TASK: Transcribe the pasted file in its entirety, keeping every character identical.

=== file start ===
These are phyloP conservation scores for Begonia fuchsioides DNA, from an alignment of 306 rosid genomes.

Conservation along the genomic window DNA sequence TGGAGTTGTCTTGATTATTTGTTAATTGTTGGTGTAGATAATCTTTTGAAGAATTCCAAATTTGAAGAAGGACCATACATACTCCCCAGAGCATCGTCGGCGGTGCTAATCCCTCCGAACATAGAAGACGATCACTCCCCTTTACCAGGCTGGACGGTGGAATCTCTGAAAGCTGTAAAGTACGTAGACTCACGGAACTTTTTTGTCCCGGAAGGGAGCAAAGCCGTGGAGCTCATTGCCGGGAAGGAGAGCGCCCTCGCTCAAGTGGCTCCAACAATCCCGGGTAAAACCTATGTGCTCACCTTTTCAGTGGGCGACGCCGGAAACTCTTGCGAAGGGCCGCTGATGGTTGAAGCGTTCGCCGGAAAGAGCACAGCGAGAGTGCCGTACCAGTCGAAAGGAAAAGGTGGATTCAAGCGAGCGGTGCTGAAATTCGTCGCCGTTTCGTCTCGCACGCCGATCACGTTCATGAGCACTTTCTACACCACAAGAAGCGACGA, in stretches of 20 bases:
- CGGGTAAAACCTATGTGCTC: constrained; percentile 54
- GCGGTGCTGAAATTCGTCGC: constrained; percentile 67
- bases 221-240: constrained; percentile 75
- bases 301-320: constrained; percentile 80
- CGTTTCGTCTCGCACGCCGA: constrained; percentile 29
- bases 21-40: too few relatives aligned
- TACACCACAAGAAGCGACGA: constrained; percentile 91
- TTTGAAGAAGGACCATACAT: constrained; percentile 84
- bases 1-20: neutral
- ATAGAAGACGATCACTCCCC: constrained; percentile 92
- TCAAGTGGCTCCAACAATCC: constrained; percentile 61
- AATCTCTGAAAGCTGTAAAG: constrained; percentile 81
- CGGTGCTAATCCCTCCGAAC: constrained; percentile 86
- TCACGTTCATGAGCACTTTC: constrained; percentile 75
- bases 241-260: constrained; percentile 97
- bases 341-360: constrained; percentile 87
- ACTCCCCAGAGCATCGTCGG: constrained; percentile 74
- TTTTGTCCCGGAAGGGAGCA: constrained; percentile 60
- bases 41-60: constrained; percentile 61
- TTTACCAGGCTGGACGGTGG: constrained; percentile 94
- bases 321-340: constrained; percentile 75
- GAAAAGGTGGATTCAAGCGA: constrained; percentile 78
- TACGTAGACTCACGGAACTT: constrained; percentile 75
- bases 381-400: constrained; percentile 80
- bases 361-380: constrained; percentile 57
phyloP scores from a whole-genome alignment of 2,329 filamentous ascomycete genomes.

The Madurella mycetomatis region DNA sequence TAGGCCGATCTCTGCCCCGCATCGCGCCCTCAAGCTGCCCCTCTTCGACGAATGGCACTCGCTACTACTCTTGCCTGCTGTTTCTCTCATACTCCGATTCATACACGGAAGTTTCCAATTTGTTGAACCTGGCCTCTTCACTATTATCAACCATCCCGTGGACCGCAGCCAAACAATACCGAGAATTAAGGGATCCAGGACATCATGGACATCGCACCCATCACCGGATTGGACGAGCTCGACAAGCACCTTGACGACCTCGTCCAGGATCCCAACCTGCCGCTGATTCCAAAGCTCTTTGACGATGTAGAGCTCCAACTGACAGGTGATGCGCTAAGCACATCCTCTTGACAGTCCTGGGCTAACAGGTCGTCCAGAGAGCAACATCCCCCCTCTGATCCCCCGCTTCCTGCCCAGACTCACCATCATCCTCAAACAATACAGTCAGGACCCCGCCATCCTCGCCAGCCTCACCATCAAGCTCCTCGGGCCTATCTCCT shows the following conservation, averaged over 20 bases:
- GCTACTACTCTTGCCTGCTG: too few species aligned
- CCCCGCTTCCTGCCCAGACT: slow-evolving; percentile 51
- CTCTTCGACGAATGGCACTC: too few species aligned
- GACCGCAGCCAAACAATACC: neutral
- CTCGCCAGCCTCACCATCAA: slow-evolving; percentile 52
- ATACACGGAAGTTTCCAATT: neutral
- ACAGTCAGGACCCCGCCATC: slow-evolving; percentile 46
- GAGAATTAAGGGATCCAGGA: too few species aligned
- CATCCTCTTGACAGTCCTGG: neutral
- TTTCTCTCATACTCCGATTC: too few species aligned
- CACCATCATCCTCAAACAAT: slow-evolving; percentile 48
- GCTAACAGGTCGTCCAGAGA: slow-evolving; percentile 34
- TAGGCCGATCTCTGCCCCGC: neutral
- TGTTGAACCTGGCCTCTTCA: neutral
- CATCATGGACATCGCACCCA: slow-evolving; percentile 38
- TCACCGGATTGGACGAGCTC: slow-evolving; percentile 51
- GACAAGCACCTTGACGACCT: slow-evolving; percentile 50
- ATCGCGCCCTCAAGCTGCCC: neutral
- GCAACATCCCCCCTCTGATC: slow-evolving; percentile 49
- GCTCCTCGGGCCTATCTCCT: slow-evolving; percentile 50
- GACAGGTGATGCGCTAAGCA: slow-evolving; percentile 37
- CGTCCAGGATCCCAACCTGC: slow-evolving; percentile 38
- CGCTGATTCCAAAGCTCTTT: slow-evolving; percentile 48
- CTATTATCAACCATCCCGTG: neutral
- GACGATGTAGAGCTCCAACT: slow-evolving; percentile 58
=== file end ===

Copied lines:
These are phyloP conservation scores for Begonia fuchsioides DNA, from an alignment of 306 rosid genomes.

Conservation along the genomic window DNA sequence TGGAGTTGTCTTGATTATTTGTTAATTGTTGGTGTAGATAATCTTTTGAAGAATTCCAAATTTGAAGAAGGACCATACATACTCCCCAGAGCATCGTCGGCGGTGCTAATCCCTCCGAACATAGAAGACGATCACTCCCCTTTACCAGGCTGGACGGTGGAATCTCTGAAAGCTGTAAAGTACGTAGACTCACGGAACTTTTTTGTCCCGGAAGGGAGCAAAGCCGTGGAGCTCATTGCCGGGAAGGAGAGCGCCCTCGCTCAAGTGGCTCCAACAATCCCGGGTAAAACCTATGTGCTCACCTTTTCAGTGGGCGACGCCGGAAACTCTTGCGAAGGGCCGCTGATGGTTGAAGCGTTCGCCGGAAAGAGCACAGCGAGAGTGCCGTACCAGTCGAAAGGAAAAGGTGGATTCAAGCGAGCGGTGCTGAAATTCGTCGCCGTTTCGTCTCGCACGCCGATCACGTTCATGAGCACTTTCTACACCACAAGAAGCGACGA, in stretches of 20 bases:
- CGGGTAAAACCTATGTGCTC: constrained; percentile 54
- GCGGTGCTGAAATTCGTCGC: constrained; percentile 67
- bases 221-240: constrained; percentile 75
- bases 301-320: constrained; percentile 80
- CGTTTCGTCTCGCACGCCGA: constrained; percentile 29
- bases 21-40: too few relatives aligned
- TACACCACAAGAAGCGACGA: constrained; percentile 91
- TTTGAAGAAGGACCATACAT: constrained; percentile 84
- bases 1-20: neutral
- ATAGAAGACGATCACTCCCC: constrained; percentile 92
- TCAAGTGGCTCCAACAATCC: constrained; percentile 61
- AATCTCTGAAAGCTGTAAAG: constrained; percentile 81
- CGGTGCTAATCCCTCCGAAC: constrained; percentile 86
- TCACGTTCATGAGCACTTTC: constrained; percentile 75
- bases 241-260: constrained; percentile 97
- bases 341-360: constrained; percentile 87
- ACTCCCCAGAGCATCGTCGG: constrained; percentile 74
- TTTTGTCCCGGAAGGGAGCA: constrained; percentile 60
- bases 41-60: constrained; percentile 61
- TTTACCAGGCTGGACGGTGG: constrained; percentile 94
- bases 321-340: constrained; percentile 75
- GAAAAGGTGGATTCAAGCGA: constrained; percentile 78
- TACGTAGACTCACGGAACTT: constrained; percentile 75
- bases 381-400: constrained; percentile 80
- bases 361-380: constrained; percentile 57
phyloP scores from a whole-genome alignment of 2,329 filamentous ascomycete genomes.

The Madurella mycetomatis region DNA sequence TAGGCCGATCTCTGCCCCGCATCGCGCCCTCAAGCTGCCCCTCTTCGACGAATGGCACTCGCTACTACTCTTGCCTGCTGTTTCTCTCATACTCCGATTCATACACGGAAGTTTCCAATTTGTTGAACCTGGCCTCTTCACTATTATCAACCATCCCGTGGACCGCAGCCAAACAATACCGAGAATTAAGGGATCCAGGACATCATGGACATCGCACCCATCACCGGATTGGACGAGCTCGACAAGCACCTTGACGACCTCGTCCAGGATCCCAACCTGCCGCTGATTCCAAAGCTCTTTGACGATGTAGAGCTCCAACTGACAGGTGATGCGCTAAGCACATCCTCTTGACAGTCCTGGGCTAACAGGTCGTCCAGAGAGCAACATCCCCCCTCTGATCCCCCGCTTCCTGCCCAGACTCACCATCATCCTCAAACAATACAGTCAGGACCCCGCCATCCTCGCCAGCCTCACCATCAAGCTCCTCGGGCCTATCTCCT shows the following conservation, averaged over 20 bases:
- GCTACTACTCTTGCCTGCTG: too few species aligned
- CCCCGCTTCCTGCCCAGACT: slow-evolving; percentile 51
- CTCTTCGACGAATGGCACTC: too few species aligned
- GACCGCAGCCAAACAATACC: neutral
- CTCGCCAGCCTCACCATCAA: slow-evolving; percentile 52
- ATACACGGAAGTTTCCAATT: neutral
- ACAGTCAGGACCCCGCCATC: slow-evolving; percentile 46
- GAGAATTAAGGGATCCAGGA: too few species aligned
- CATCCTCTTGACAGTCCTGG: neutral
- TTTCTCTCATACTCCGATTC: too few species aligned
- CACCATCATCCTCAAACAAT: slow-evolving; percentile 48
- GCTAACAGGTCGTCCAGAGA: slow-evolving; percentile 34
- TAGGCCGATCTCTGCCCCGC: neutral
- TGTTGAACCTGGCCTCTTCA: neutral
- CATCATGGACATCGCACCCA: slow-evolving; percentile 38
- TCACCGGATTGGACGAGCTC: slow-evolving; percentile 51
- GACAAGCACCTTGACGACCT: slow-evolving; percentile 50
- ATCGCGCCCTCAAGCTGCCC: neutral
- GCAACATCCCCCCTCTGATC: slow-evolving; percentile 49
- GCTCCTCGGGCCTATCTCCT: slow-evolving; percentile 50
- GACAGGTGATGCGCTAAGCA: slow-evolving; percentile 37
- CGTCCAGGATCCCAACCTGC: slow-evolving; percentile 38
- CGCTGATTCCAAAGCTCTTT: slow-evolving; percentile 48
- CTATTATCAACCATCCCGTG: neutral
- GACGATGTAGAGCTCCAACT: slow-evolving; percentile 58